In order that the paint does not coagulate on the unset concrete, which is termed green concrete, a certain degree of cement-compatibility and salt resistance is required from the binder present in the paint. This is generally achieved by using ionic and/or nonionic emulsifiers, and also by using functional monomers, e.g. methacrylic acid, acrylic acid, maleic acid, acrylamide, methacrylamide, ethenesulfonate, sulfoxyalkyl methacrylate, or acrylamidoalkylsulfonic acids.

Another task for the emulsion paint is to prevent or reduce soiling, and in particular algal growth, on the finished roofing tiles.

EP-A-0 894 780 describes radiation-cured coatings for mineral moldings with improved resistance to efflorescence, but their production requires relatively high levels of technical resource and is relatively costly.

EP-A-0 754 663 describes the coating of cement-like substrates, the efflorescence behavior being improved by foaming the coatings onto the substrates, using aliphatic (C12-C24) carboxylic acids as foaming agents.

EP-A-0 469 295 describes coatings whose efflorescence behavior is improved by the use of emulsifiers based on sulfonated diaryl ethers.

WO 99/48841 describes the use of carboxymethylcellulose as protective colloid to prepare dispersions with good resistance to efflorescence and adequate stability.

WO 97/15604 describes styrene-acrylate latices which are prepared by emulsion polymerization of styrene and acrylates in the presence of a styrene-maleic anhydride copolymer, and are suitable for preparing solvent-free paints.

Surprisingly, it has now been found that when mineral moldings are coated with an aqueous coating composition comprising a polymer dispersion as binder, the efflorescence behavior of the coated moldings is improved if the polymer dispersion comprises at least one styrene-maleic anhydride copolymer solution which is added to the polymer dispersion after conclusion of the polymerization.

The present application therefore provides a process for preparing an at least partially coated mineral molding, by applying an aqueous coating composition comprising a polymer dispersion as binder and comprising at least one aqueous styrene-maleic anhydride copolymer solution to at least part of the surface of the molding, followed by setting of the molding and drying of the coating composition, which comprises adding the at least one aqueous styrene-maleic anhydride copolymer solution to the polymer dispersion after conclusion of the polymerization.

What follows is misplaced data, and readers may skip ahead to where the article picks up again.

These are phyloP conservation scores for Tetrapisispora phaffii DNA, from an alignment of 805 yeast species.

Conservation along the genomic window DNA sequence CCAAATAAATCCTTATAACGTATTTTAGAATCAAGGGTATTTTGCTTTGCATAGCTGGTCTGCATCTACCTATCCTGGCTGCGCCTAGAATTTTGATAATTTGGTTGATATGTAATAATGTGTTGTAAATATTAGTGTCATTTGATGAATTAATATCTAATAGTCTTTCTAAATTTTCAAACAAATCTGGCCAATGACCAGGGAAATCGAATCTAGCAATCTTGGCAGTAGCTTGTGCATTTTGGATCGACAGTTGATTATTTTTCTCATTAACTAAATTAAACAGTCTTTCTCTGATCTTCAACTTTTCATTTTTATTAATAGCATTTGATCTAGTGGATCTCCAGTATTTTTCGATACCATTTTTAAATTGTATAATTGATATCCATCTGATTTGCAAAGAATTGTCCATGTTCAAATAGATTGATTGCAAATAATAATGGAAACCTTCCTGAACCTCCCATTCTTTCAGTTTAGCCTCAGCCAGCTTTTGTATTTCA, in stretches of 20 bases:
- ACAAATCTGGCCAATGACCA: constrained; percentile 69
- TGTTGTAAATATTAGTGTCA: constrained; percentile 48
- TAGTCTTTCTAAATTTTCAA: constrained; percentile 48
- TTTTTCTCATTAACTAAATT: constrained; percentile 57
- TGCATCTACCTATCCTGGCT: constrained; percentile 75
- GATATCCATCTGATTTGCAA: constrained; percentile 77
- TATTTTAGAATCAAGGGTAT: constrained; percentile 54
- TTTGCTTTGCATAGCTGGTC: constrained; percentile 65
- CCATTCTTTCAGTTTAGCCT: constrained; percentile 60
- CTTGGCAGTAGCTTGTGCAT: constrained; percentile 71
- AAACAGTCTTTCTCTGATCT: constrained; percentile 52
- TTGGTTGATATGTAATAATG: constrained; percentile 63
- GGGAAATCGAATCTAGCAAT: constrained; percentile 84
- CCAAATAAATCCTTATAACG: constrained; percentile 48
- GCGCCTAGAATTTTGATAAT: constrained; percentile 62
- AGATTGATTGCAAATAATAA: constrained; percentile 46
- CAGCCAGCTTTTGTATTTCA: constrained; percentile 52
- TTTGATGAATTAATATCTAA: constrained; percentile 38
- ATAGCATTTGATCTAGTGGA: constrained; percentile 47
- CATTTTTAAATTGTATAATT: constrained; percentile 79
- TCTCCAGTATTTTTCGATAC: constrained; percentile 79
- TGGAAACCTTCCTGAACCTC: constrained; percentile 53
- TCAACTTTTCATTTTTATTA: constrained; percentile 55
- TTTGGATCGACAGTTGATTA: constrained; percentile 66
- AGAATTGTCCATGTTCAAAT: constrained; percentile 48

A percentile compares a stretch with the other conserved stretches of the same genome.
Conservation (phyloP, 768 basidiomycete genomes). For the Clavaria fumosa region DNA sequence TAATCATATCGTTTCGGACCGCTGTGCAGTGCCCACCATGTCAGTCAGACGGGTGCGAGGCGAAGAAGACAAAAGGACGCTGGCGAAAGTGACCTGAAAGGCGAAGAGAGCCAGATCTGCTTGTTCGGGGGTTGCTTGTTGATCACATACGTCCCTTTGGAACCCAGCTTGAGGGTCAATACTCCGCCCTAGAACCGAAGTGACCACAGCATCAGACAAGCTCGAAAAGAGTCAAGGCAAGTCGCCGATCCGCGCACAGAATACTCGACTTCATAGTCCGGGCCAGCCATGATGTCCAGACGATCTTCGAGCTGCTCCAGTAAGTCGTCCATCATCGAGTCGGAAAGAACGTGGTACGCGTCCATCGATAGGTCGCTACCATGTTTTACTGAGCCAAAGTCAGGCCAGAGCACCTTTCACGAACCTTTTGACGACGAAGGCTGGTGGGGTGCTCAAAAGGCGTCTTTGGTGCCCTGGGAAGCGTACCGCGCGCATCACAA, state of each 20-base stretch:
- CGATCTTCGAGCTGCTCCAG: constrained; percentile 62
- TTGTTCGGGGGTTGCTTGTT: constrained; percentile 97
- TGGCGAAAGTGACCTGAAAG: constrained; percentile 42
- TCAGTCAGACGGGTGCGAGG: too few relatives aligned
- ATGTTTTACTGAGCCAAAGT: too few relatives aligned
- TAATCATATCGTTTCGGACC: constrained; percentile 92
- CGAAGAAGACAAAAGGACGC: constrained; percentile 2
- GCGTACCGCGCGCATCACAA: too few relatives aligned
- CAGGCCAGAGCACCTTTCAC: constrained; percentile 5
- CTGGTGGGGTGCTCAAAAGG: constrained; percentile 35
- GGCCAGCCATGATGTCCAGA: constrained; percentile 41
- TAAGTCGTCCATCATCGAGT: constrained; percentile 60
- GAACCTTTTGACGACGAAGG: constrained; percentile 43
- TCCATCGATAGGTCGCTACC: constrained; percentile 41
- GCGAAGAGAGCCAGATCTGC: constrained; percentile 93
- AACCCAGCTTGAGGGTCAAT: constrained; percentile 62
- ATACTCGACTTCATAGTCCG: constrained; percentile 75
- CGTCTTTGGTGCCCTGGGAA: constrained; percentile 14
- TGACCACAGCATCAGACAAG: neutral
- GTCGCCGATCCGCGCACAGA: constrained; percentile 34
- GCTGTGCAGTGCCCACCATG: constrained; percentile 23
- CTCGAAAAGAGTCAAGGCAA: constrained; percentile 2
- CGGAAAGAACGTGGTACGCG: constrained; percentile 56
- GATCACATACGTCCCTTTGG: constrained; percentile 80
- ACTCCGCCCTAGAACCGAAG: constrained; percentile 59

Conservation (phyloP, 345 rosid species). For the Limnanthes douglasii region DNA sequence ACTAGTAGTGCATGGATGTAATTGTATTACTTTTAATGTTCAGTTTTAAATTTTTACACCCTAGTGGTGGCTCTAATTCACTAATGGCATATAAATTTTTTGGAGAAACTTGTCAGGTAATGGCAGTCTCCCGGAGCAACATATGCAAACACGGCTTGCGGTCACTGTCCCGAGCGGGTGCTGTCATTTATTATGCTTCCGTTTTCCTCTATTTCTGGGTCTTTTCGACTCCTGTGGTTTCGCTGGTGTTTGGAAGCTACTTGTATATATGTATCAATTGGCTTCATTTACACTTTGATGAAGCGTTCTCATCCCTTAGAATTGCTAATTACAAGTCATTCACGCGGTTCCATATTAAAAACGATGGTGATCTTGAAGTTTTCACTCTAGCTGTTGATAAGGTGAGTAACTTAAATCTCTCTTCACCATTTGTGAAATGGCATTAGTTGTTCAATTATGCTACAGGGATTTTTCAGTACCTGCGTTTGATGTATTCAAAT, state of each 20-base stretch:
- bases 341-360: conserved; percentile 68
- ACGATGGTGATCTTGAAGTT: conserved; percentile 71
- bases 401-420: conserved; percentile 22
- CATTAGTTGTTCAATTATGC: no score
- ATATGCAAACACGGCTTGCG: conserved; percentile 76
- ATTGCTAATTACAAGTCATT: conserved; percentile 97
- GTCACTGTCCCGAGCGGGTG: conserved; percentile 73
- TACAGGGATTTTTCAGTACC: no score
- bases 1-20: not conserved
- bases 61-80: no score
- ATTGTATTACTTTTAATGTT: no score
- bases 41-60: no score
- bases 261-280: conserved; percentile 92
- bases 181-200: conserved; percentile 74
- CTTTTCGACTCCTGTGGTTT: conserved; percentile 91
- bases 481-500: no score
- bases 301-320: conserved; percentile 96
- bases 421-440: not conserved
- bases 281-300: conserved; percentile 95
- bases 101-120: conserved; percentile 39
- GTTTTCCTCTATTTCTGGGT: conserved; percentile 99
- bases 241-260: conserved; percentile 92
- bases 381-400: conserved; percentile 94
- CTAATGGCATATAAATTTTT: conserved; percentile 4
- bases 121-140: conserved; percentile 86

For the purposes of the present invention, examples of these moldings are stones, tiles, concrete blocks, roofing tiles, panels, pipes, and sculptures.

The coating composition may be applied by any of the techniques familiar to the skilled worker.

The setting of the molding and drying of the coating composition preferably takes place at temperatures of from 40 to 100° C.

Based on solids content, the polymer dispersions preferably comprise from 0.5 to 5% by weight, particularly preferably from 1 to 3% by weight, of styrene-maleic anhydride copolymers.

The styrene-maleic anhydride copolymer solutions here are preferably prepared by stirring the styrene-maleic anhydride copolymers into water, and dissolving these by adding a solution of an alkali, e.g. ammonia, monoethanolamine, sodium hydroxide, and/or potassium hydroxide, at temperatures of from 20 to 100° C. The pH of the finished solution is preferably >8.

Suitable styrene-maleic anhydride copolymer solutions also include commercially available solutions, e.g. SMA 1000 HNa®, SMA 2000 HNa®, SMA 3000 HNa® and SMA 4000 HNa® (Elf Atochem).

The polymer dispersions are preferably based on polymers which contain

a) from 85 to 100% by weight, particularly preferably from 85 to 99.8% by weight, of esters of acrylic acid with C1-C12 alkanols, e.g. ethyl acrylate, butyl acrylate, n-octyl acrylate, and 2-ethylhexyl acrylate, esters of methacrylic acid with C1-C12 alkanols, e.g. methyl methacrylate, butyl methacrylate, cyclohexyl methacrylate, and isobornyl methacrylate, and/or vinylaromatic monomers, such as styrene and vinyltoluene,

b) from 0 to 5% by weight, particularly preferably from 0.2 to 5% by weight, of stabilizing monomers, and

c) from 0 to 10% by weight of other monomers.

Preference is given here to those combinations of softening monomers, e.g. butyl acrylate and 2-ethylhexyl acrylate, and of hardening monomers, e.g. methyl methacrylate and styrene, which give the polymers a glass transition temperature which is preferably in the range from −10 to 60° C., particularly preferably in the range from −5 to 45° C., and in particular in the range from 0 to 30° C.

Preferred monomers a) are esters of acrylic acid with C1-C12alkanols and/or styrene.

Preferred stabilizing monomers b) are carboxylic acids, e g. acrylic acid, methacrylic acid, and itaconic acid, carboxamides, e.g. acrylamide, methacrylamide, phosphates, e.g. (meth)acryloyloxyalkyl phosphates, phosphonates, sulfates, sulfonates, e.g. sodium ethenesulfonate, sulfoalkyl (meth)acrylates, e.g. the potassium salt of sulfopropyl methacrylate (SPM®, from the company Raschig), and/or sulfoalkyl(meth)acrylamides, e.g. the sodium salt of acrylamido-2-methylpropanesulfonic acid (AMPS®, from the company Lubrizol).